Bloomberg’s Omar Tamo, Mohammed Hatem, and Alex Longley reported Monday that “the crew of a commercial ship in the Red Sea abandoned the vessel following a Houthi attack — the…
Alfred Cang reported this week at Bloomberg that, “China’s record corn-buying spree — a cornerstone of its trade deal with the U.S. — may be running out of steam, with risks growing that imports by the top buyer will fall short of U.S. official estimates.
“The domestic harvest season is looming and China is expecting a bumper crop after farmers sharply boosted corn planting this year. This is already starting to weigh on Chinese corn prices, narrowing the gap with overseas prices and hurting the attractiveness of imports, according to traders and analysts.
“China’s corn purchases in 2021-22 will probably miss the U.S. Department of Agriculture’s prediction of 26 million tons, said Darin Friedrichs, senior Asia commodity analyst at StoneX Group Inc. That forecast ‘is pretty aggressive and I don’t think we’ll see it.'”
The Bloomberg article added that, “China has imported about 23 million tons in the 2020-21 marketing year, close to USDA’s forecast of 26 million tons. The department kept its official forecasts unchanged for 2021-22, while the USDA Foreign Agricultural Service said imports would likely be 20 million tons.”
In other news highlighting crop supply variables, Reuters writer Roberto Samora reported this week that, “The area planted with Brazil’s first corn crop in the center south is expected to grow just 0.6% in the 2021/2022 cycle as growers will prefer to plant soybeans, according to agribusiness consultancy AgRural on Monday.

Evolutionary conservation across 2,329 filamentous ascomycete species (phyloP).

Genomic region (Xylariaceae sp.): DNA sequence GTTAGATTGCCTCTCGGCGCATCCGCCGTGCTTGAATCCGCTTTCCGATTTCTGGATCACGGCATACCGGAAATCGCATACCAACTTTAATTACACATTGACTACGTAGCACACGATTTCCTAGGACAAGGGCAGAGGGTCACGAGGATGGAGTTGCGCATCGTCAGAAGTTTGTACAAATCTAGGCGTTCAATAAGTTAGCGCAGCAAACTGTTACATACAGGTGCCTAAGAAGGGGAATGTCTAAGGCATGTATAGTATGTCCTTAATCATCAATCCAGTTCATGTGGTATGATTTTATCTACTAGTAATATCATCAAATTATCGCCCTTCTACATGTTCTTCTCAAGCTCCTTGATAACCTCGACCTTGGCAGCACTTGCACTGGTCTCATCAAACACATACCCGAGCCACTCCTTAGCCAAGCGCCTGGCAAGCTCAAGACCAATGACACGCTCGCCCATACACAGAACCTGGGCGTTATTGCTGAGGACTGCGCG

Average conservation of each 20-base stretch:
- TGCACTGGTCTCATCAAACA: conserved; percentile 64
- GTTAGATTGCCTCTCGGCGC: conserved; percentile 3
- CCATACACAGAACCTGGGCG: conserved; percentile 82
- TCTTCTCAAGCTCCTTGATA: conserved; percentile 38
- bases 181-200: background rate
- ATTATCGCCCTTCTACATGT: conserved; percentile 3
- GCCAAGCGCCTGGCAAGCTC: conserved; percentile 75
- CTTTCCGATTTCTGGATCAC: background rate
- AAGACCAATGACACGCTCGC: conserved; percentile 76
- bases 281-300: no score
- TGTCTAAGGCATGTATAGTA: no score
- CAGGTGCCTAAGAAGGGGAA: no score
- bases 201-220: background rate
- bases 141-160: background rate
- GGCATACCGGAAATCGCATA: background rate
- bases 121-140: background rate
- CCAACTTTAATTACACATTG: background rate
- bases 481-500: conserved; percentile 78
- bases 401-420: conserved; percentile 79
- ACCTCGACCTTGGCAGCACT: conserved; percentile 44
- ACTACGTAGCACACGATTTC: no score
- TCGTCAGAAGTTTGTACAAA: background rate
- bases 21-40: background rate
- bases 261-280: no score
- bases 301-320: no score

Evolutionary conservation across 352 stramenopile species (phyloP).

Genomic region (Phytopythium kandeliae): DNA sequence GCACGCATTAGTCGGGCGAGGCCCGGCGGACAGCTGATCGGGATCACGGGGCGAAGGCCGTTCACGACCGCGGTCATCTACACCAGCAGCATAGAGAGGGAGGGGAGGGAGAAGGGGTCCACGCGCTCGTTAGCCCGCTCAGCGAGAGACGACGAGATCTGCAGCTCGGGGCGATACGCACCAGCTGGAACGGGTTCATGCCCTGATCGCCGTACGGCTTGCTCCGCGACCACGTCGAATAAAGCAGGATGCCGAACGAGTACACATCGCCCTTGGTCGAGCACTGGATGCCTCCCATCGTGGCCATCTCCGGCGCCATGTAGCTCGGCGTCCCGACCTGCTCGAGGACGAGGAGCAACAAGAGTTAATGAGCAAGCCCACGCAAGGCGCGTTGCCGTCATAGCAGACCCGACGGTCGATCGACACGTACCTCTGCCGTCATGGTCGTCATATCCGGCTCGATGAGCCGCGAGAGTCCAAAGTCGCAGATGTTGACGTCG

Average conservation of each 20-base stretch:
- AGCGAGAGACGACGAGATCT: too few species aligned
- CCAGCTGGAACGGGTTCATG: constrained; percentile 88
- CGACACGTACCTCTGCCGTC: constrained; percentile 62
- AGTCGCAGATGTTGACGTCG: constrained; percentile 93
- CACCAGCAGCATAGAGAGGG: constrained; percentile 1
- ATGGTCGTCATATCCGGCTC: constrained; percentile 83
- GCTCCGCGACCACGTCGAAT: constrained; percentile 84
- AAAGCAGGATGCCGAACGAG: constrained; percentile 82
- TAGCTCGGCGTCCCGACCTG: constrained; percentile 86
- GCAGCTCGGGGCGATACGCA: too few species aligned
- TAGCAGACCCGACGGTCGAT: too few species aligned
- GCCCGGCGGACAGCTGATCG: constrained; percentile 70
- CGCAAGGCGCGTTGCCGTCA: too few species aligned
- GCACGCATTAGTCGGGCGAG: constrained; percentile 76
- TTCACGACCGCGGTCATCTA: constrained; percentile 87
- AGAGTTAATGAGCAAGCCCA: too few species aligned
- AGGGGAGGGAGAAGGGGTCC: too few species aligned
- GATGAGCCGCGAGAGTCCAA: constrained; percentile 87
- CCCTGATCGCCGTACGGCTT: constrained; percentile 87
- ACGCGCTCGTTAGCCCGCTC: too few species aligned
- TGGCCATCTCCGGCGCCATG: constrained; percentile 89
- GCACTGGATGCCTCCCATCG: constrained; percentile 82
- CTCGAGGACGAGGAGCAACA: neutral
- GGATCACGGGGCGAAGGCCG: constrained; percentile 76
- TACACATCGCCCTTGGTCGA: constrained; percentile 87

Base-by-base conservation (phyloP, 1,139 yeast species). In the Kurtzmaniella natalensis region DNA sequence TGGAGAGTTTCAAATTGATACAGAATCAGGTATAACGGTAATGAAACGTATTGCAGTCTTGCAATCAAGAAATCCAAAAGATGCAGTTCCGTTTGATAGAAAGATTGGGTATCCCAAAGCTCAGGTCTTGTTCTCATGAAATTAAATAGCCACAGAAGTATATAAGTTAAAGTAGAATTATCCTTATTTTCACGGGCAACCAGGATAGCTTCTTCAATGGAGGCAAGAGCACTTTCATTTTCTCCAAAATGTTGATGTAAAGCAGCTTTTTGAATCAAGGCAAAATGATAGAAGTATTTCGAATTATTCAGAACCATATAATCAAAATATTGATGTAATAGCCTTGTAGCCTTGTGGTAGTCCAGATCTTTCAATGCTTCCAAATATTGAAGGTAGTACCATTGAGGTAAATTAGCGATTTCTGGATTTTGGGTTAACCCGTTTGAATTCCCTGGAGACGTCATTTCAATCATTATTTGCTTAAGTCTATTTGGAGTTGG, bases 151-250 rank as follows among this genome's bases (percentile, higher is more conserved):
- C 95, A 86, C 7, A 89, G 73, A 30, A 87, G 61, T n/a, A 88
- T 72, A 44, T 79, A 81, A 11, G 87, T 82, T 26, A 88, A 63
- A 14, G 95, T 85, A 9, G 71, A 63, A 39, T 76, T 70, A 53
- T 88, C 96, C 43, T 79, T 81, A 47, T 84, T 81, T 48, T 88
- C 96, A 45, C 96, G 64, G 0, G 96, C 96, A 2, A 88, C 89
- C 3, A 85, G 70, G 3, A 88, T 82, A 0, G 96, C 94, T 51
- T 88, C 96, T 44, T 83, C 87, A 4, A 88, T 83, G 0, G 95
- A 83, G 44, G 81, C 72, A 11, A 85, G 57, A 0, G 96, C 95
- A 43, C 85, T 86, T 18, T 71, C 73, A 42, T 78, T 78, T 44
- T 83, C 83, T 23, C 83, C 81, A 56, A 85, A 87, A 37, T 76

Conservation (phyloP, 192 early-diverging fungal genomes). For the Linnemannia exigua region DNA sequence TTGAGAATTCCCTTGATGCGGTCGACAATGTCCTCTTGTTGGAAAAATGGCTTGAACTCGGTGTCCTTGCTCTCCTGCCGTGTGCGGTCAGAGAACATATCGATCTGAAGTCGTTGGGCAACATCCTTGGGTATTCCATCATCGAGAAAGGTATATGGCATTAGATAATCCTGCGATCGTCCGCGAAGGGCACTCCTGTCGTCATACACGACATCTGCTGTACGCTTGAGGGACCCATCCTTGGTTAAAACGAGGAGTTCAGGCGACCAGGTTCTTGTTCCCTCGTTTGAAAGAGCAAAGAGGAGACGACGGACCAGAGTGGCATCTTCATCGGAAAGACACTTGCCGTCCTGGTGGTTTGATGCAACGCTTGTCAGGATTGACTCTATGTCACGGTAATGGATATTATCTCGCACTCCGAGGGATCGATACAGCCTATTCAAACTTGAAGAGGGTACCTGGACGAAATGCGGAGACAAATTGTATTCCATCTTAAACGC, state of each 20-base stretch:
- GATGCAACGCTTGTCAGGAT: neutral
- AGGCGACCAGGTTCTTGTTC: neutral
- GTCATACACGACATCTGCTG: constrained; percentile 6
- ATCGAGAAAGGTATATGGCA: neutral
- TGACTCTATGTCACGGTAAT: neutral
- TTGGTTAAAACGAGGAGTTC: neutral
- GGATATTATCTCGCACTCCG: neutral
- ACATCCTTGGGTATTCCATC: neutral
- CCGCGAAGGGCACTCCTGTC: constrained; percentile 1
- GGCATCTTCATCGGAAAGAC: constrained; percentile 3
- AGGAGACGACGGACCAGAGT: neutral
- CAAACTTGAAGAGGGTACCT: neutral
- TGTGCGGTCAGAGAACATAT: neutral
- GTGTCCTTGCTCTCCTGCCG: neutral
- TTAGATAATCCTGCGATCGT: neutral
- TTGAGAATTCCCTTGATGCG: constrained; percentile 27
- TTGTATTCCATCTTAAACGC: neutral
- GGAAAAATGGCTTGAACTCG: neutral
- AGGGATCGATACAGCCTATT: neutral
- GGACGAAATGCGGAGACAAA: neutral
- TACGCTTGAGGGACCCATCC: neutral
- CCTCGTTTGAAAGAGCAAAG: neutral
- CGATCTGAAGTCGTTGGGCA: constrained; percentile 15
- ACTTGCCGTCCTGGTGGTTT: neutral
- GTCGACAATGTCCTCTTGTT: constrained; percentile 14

Despite the 2021 #safrinha failure and strong #corn prices, #Brazil’s farmers are not exactly keen to increase their 1st corn crop area, which is already being planted in the South. More: https://t.co/jJ7iNWYev7 (Eng) and https://t.co/FOqASIIPVR (Port, more complete analysis). pic.twitter.com/zDS2bAhUyF— Daniele Siqueira (@siqueiradaniele) August 31, 2021
“The area to be planted with Brazil’s first corn, which competes with soybeans in the Southern Hemisphere’s spring and summer, is estimated at 2.973 million hectares (7.3 million acres) this season, AgRural said.”
The Reuters article noted that, “Fear of crop failure due to weather issues is also a factor, AgRural said.”
Mr. Samora pointed out that, “AgRural sees Brazil’s first corn crop growing by 2.7 million tonnes to 21.5 million tonnes in the center south during the 2021/2022 cycle, which is starting now. Brazilian farmers have already planted 5.3% of their first corn area for the current season, less than 8% at this time in 2020, according to AgRural data.”
Good rains seen over the last 10 days in southern #Brazil gave the soil moisture a boost and favored the 1st #corn crop planting progress in Rio Grande do Sul. According to @AgRural, 5% of the area had been planted in south-central Brazil by Aug 26: https://t.co/6sRANLrMWu. pic.twitter.com/72mTX6z5UA— Daniele Siqueira (@siqueiradaniele) August 30, 2021
And with respect to U.S. crop prospects, Bloomberg writers Kim Chipman and Michael Hirtzer reported this week that, “In a make-or-break year for the U.S. corn and soybean crops, Iowa may hold the deciding vote.”
“The way Iowa tilts for corn and soybean output could go a long way in determining whether the crop rally earlier this year revs up again or fully sputters out. The futures of those key U.S. crops reached near-decade highs on tight global supplies and record-breaking Chinese demand for grains to feed hog herds,” the Bloomberg article said.
Chipman and Hirtzer noted that, “Wild weather variations across the Midwest this year will weigh heavily on the outcome, with Iowa in a pivotal spot: The current line dividing the drought danger zone from more ‘normal’ weather cuts right through the Hawkeye State.”
“Traders are awaiting a supply-and-demand report from the USDA on Sept. 10. Kristi Van Ahn-Kjeseth of Minnesota brokerage Van Ahn & Co. sees Iowa as the deciding factor,” the article said.